Note: The courses listed below count under one Field of Study: Global and Transcultural Communication. Pop Culture and Power. In Jonathan Franzen’s 2001 novel, “The Corrections,” a disgraced academic named Chip Lambert, who has abandoned Marxist theory in favor of screenwriting, goes to the Strand Bookstore, in downtown Manhattan, to sell off his library of dialectical tomes. The works of Theodor W. Adorno, Jürgen Habermas, Fredric Jameson, and various others cost Chip nearly four thousand dollars to acquire; their resale value is sixty-five. “He turned away from their reproachful spines, remembering how each of them had called out in a bookstore with a promise of a radical critique of late-capitalist society,” Franzen writes. After several more book-selling expeditions, Chip enters a high-end grocery store and walks out with an overpriced filet of wild Norwegian salmon.

Anyone who underwent a liberal-arts education in recent decades probably encountered the thorny theorists associated with the Institute for Social Research, better known as the Frankfurt School. Benjamin took a different tack. MCC UE 1 001 Intro to Media Studies Brunton. 100 Killer Ideas For Your Social Media Content. Library | Product Tags Video Production. Creative Workshop. Making Waves: A Guide to Cultural Strategy | The Culture Group. Making Waves: A Guide to Cultural Strategy from The Culture Group explains the concept of cultural strategy—how it works, and why it matters. We include historical and contemporary examples to bring the theories and concepts to life, and offer practical steps for initiating and deploying cultural strategy.

This reference guide is now available to advocacy organizations, foundations, organizers, and artist activists who want to effectively integrate these practices into their social change work. We can arrange for bulk orders of the book as well as presentations based on materials from the guidebook as a training for advocacy organizations, foundations, funder affinity groups, and others interested in learning more about cultural strategy for social change.

Please contact View and download by clicking the image above or here. Making Waves: A Guide to Cultural Strategy © 2014 Revolutions Per Minute. The PEOPLE'S CREATIVE TOOLKIT - Rogue Citizen. 14 Defining Characteristics of Fascism. Are Trump and the Republican party trying to implement fascist policies in the United States? You have to understand how fascists behave to determine that. Here are some hints. If you don’t think they are flirting with Fascism which of these are they trying to implement? What are the distinguishing characteristics of a… The 14 Defining Characteristics of Fascism Dr. 1. 2. 3. 4. 5. 6. 7. Breitbart National Security Section 8. Trump’s Vision of Religious Freedom is a Total Nightmare 9. 10. 11. 12. 13. 14. How fascist is Donald Trump? The Rights of Human Predators Wikipedia entry on Fascism 7 Fascist Regimes Enthusiastically Supported by America Quotes about Fascism Famous Fascist Tyrants Adolf Hitler Benito Mussolini Francisco Franco Donald Trump?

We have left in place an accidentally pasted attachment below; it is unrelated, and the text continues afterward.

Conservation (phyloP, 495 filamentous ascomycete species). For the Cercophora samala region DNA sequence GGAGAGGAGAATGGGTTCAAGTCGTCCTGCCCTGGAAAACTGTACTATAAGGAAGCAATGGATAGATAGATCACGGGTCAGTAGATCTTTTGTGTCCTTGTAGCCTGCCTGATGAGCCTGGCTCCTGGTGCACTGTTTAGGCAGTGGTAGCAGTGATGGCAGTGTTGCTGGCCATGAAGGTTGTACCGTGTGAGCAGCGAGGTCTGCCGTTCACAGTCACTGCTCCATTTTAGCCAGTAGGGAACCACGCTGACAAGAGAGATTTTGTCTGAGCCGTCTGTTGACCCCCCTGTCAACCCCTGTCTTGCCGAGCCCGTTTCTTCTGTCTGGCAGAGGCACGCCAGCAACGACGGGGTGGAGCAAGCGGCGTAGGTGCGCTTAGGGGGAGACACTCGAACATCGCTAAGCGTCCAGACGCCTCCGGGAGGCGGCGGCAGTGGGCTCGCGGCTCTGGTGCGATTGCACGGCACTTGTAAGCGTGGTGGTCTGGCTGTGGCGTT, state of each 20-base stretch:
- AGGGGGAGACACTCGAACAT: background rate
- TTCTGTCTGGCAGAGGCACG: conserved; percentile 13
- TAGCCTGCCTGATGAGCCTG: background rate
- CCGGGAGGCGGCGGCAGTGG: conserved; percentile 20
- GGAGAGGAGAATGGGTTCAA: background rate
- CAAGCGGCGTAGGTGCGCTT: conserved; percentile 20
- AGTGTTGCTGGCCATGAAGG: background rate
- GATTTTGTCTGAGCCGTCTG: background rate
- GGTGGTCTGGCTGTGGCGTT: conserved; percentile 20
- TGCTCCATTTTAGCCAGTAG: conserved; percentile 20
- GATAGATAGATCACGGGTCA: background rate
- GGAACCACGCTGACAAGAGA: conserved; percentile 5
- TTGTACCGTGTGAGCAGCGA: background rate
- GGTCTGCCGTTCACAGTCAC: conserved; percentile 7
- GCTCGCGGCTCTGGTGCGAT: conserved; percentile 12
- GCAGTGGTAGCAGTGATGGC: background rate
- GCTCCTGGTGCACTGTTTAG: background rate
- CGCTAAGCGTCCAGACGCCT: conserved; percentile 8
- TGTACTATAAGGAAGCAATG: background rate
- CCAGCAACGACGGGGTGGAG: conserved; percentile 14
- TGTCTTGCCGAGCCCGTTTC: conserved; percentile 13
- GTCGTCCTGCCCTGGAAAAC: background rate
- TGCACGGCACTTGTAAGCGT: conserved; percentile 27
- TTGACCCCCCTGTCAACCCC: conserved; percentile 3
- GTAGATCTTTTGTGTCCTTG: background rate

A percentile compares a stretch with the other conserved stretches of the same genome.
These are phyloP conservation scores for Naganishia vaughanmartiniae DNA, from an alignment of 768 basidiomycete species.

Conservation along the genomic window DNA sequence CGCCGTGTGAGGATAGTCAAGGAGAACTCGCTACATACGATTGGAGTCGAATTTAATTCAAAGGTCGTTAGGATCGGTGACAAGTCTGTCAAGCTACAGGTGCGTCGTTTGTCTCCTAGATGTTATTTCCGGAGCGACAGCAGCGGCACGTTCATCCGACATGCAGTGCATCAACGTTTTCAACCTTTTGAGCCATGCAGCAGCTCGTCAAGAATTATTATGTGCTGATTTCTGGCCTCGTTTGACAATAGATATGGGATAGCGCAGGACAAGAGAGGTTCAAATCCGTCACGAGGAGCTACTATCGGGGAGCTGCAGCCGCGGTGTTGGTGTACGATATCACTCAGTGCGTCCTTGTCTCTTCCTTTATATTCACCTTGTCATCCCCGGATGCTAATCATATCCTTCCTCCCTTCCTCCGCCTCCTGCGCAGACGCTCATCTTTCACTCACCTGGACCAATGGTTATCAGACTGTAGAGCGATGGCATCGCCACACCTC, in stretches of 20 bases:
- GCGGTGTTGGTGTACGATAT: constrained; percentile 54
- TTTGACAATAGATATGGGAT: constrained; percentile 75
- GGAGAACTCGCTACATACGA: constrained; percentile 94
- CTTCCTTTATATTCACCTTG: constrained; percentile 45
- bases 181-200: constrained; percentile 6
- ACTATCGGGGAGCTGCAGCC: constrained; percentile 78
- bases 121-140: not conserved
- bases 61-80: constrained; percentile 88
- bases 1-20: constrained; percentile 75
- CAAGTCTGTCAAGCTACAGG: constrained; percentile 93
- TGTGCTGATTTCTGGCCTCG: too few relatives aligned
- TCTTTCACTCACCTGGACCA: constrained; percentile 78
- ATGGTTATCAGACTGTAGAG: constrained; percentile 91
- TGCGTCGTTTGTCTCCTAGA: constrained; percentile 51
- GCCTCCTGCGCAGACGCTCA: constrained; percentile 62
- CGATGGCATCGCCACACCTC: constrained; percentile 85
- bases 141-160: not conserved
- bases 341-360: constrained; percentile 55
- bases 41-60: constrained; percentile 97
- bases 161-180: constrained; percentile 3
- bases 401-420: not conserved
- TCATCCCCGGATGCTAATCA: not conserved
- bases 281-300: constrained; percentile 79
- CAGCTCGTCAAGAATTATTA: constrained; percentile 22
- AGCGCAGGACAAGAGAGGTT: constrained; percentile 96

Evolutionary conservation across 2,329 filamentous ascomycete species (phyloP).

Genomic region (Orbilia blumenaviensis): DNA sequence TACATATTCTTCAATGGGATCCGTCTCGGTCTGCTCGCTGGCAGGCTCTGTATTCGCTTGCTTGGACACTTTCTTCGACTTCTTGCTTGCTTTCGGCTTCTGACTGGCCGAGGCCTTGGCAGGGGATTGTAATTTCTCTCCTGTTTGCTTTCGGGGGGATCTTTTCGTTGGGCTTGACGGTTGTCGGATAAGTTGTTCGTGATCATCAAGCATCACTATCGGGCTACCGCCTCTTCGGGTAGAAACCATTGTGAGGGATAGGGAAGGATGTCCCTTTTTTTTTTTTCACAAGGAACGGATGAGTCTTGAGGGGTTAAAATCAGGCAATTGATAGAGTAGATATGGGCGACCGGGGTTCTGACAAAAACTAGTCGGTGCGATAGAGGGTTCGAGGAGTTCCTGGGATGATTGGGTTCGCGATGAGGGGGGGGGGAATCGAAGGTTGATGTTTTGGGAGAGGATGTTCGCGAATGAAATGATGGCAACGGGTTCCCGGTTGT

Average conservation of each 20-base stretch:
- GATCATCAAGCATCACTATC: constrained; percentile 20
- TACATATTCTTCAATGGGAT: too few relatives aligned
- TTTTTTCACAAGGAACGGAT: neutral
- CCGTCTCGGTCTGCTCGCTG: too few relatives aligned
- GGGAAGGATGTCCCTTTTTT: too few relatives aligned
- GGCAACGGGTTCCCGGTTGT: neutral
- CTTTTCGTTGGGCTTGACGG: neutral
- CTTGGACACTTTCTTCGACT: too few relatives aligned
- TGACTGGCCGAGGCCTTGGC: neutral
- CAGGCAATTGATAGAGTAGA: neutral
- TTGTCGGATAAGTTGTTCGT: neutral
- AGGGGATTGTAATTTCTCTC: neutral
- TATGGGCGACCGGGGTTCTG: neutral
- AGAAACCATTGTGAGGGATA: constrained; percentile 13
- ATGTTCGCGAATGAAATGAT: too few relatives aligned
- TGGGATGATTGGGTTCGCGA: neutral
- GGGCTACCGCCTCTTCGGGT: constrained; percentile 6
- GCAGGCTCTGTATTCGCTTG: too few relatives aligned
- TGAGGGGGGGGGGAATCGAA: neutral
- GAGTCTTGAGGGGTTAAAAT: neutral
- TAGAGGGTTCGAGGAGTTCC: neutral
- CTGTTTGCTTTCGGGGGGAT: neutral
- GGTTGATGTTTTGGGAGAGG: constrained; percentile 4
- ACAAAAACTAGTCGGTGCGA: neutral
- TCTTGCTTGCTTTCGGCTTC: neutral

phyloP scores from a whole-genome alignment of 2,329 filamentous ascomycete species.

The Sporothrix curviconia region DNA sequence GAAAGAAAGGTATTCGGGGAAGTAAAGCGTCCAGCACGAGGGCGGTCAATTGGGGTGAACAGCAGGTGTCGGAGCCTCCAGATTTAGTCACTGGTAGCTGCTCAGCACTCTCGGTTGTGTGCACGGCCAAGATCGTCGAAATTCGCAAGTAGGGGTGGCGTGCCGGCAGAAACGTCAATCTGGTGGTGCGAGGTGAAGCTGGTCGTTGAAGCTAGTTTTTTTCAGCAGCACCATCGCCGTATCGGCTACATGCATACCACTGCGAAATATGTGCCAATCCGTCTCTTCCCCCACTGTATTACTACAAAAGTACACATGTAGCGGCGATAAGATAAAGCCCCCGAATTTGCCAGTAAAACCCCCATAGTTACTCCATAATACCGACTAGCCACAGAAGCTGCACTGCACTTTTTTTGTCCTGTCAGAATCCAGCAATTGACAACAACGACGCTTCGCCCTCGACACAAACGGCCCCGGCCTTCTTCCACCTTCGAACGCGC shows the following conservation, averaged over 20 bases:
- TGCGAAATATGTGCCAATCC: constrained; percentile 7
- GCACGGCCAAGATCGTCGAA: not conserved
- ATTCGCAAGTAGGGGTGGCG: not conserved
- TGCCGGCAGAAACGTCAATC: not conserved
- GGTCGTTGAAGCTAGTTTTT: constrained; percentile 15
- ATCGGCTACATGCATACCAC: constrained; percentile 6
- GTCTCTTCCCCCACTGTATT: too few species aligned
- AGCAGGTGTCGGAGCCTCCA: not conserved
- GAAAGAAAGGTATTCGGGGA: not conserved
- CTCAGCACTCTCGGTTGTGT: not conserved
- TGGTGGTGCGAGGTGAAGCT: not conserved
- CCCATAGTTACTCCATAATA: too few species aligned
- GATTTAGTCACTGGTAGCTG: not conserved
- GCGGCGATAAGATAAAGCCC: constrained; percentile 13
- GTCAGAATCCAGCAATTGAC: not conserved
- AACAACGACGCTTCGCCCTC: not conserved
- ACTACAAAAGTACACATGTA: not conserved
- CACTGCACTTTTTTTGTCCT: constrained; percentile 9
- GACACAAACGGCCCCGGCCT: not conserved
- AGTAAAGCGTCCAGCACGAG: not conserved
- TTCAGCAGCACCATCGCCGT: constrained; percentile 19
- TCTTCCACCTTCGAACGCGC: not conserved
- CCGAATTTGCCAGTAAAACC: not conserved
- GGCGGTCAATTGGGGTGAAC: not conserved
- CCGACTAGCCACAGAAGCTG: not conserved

Like this: Like Loading... Log In - New York Times. Log In Don't have an account? Sign up here » Facebook Google or Forgot password? Lesson: The Power of Images. Sometimes a single photograph can have a far greater emotional impact than words alone could. This emotional potential makes photography a prime candidate for interpretation based on confirmation bias. As illustration, this lesson includes an interview with St. Louis Post-Dispatch photojournalist David Carson in which he describes a photograph that was interpreted entirely differently by two groups of people.

In a separate activity, students step into the role of news editor to choose the lead image that will run on the front page, based on a different scenario faced by the Post-Dispatch. Some of the imagery used by the media as part of their coverage of Ferguson was itself the subject of debate. The Philadelphia Daily News was a case in point in the speed with which 21st-century image parsing can occur. Images capture moments; they are seldom comprehensive or entirely representative.

Log In - New York Times. A multimedia assignment checklist | The Designer's Corner. In 2012 a writing professor from CU Boulder and I co-hosted several teaching-with-multimedia workshops. Our audience was composed primarily of faculty from Colorado community colleges and our goal was to effectively walk attendees through the process of creating a working multimedia assignment. With any choices in how an assignment might be defined come cautions, opportunities, and considerations.